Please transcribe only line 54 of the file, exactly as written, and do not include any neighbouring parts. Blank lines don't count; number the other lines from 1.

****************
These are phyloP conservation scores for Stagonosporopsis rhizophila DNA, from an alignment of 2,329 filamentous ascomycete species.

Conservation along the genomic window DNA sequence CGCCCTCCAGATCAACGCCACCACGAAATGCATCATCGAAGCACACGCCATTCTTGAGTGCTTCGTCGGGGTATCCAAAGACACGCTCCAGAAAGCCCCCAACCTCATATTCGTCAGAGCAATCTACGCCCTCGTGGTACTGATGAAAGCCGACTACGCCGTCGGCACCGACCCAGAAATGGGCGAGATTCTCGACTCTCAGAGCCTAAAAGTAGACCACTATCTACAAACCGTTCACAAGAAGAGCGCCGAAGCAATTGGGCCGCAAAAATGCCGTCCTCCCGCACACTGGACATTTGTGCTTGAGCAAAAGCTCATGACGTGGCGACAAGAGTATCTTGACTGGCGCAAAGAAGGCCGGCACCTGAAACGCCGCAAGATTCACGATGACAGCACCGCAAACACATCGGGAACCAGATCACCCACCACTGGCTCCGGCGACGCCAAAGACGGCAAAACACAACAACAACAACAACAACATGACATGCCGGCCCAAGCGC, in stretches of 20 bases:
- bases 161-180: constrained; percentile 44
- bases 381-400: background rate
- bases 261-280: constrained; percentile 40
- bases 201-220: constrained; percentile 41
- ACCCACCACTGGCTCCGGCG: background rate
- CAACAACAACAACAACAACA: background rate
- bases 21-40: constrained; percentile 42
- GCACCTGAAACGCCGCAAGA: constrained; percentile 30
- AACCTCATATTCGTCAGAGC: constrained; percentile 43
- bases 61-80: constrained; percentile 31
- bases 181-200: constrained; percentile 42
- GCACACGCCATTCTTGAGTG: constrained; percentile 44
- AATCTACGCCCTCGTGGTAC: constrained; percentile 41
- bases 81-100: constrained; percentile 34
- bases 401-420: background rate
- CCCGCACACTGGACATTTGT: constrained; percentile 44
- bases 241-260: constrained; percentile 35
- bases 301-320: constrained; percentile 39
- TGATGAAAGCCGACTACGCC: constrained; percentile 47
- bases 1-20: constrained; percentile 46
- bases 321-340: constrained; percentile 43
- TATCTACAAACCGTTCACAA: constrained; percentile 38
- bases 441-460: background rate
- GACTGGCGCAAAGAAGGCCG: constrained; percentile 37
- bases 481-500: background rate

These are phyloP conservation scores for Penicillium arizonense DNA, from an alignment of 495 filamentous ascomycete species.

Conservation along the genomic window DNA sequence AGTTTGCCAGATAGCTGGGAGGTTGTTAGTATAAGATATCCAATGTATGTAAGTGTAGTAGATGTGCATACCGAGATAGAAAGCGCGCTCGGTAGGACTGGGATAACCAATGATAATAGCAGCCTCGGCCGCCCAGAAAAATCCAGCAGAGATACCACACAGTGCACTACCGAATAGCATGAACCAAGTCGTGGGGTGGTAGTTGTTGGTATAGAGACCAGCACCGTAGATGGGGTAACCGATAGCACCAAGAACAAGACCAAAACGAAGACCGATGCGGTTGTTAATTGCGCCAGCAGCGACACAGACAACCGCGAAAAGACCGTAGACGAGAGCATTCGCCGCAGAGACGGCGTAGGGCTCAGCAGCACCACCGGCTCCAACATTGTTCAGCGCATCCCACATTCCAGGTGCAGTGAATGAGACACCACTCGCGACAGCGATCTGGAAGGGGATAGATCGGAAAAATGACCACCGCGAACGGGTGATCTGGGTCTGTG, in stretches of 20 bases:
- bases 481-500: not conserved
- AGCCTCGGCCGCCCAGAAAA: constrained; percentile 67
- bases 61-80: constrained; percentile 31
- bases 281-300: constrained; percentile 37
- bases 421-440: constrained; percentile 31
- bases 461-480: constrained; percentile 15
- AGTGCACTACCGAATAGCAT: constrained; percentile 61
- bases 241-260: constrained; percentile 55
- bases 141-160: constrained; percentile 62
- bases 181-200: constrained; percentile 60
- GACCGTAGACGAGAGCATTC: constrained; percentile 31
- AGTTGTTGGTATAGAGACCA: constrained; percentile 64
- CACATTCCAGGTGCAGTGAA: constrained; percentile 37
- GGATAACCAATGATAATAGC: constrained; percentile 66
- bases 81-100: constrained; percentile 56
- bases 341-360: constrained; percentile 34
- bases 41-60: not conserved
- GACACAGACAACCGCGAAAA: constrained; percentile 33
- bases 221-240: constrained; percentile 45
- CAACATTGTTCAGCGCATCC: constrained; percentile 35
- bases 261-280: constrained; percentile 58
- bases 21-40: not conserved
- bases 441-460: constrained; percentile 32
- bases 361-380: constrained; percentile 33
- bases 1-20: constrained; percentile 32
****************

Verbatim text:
- bases 1-20: constrained; percentile 32